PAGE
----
Almost 29 million adults in the United States have hyperlipidemia or high cholesterol. The good news is that high cholesterol numbers are decreasing, dropping from more than 18% of the US population in 2000 to 11% in 2014.
If you want to be part of that statistic, get in contact with one of the experienced lipidologists at St. Louis Heart and Vascular. Our lipid doctors work with patients to successfully lower their blood lipid numbers and heart health risks.
To get comprehensive treatment for your hyperlipidemia, find a location near you and give them a call today.
Hyperlipidemia Treatment Q&A
What is hyperlipidemia?
Hyperlipidemia, or high cholesterol, means that you have too many lipids (fats) in your blood, which can build up and narrow your arteries. To determine your cholesterol counts, your lipid specialist takes your blood and measures it for total cholesterol and triglycerides. Cholesterol is further broken down into two main kinds, which you may have heard called “good” (HDL) and “bad” (LDL).
Low-density lipoproteins (LDL)
Low-density lipoprotein (LDL) is known as “bad” cholesterol since it’s responsible for cholesterol buildup on the walls of your arteries. LDL particles are responsible for transporting the lipids (or fats) in your bloodstream to various cells. But LDL is entirely bad; it’s when there’s a build-up, and your system has too much LDL cholesterol that you start running into issues.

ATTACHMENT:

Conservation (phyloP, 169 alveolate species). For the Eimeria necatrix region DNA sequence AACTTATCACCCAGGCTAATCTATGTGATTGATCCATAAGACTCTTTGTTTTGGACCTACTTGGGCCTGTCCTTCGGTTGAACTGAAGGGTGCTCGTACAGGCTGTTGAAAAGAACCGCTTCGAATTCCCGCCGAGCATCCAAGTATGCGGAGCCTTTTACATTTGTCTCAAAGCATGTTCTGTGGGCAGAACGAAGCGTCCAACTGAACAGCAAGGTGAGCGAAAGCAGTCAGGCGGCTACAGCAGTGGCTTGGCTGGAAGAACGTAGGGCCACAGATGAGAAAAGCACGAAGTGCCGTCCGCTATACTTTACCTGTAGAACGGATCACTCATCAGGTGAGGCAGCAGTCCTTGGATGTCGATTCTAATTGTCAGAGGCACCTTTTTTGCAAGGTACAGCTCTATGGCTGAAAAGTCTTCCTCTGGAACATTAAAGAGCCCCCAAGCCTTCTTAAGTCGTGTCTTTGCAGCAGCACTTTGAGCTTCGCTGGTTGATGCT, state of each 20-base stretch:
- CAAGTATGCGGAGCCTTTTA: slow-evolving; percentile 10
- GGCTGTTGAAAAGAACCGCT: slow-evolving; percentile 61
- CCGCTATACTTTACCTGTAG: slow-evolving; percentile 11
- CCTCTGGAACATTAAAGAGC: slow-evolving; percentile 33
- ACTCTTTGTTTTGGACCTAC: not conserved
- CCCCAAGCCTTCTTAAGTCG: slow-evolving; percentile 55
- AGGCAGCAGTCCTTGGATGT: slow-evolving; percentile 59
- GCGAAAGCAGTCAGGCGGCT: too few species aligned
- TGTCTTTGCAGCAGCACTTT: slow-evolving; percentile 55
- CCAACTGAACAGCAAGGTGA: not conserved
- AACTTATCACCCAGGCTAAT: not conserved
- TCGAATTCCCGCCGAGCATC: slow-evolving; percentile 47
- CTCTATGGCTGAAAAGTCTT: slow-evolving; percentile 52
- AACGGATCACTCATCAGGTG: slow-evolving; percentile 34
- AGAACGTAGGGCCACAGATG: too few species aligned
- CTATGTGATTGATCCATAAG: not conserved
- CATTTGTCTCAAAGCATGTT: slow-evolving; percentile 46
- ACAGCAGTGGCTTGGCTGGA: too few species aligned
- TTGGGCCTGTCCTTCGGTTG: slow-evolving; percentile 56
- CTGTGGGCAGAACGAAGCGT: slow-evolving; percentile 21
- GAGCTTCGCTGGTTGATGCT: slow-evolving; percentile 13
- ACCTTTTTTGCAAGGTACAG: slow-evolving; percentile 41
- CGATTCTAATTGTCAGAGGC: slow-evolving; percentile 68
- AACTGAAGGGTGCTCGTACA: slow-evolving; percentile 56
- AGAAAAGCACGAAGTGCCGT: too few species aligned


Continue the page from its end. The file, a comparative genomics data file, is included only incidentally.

Talk to one of our St. Louis Heart & Vascular Lipid Doctors to learn how you can lower your LDL levels.
High-density lipoproteins (HDL)
High-density lipoproteins (HDL) particles pick up excess cholesterol in your blood and deliver it to your liver for processing and removal. Your liver then flushes that cholesterol from your body. Your HDL is known as “good” cholesterol since its primary job is clearing out the extra cholesterol in your body. If you can increase your HDL cholesterol, it can help lower your risk for heart disease and stroke.
Interested in raising your HDL levels? Contact St. Louis Heart & Vascular and talk to one of our Lipid Doctors today.
What constitutes high cholesterol?
When your lipid specialist runs a cholesterol test on your blood, they get counts for your total cholesterol, HDL, LDL, and triglycerides, in addition to some other values your cardiologist can explain. Here’s how the numbers break out, with levels measured in milligrams per deciliter.
Healthy blood lipid levels for adults age 20 and older:
- Total cholesterol: 125-200
- LDL: less than 100
- HDL: men 40 or higher; women 50 or higher
- Triglycerides: less than 150
For all adults, any total cholesterol over 200 is undesirable, and over 240 constitutes high cholesterol. Depending on your medical history and any genetic components, your lipid doctor may give you slightly different goals for your blood lipids.
Hyperlipidemia Treatment Available at These Locations
We offer Hyperlipidemia Treatment at the following St. Louis Heart and Vascular locations. Contact us to schedule your appointment today.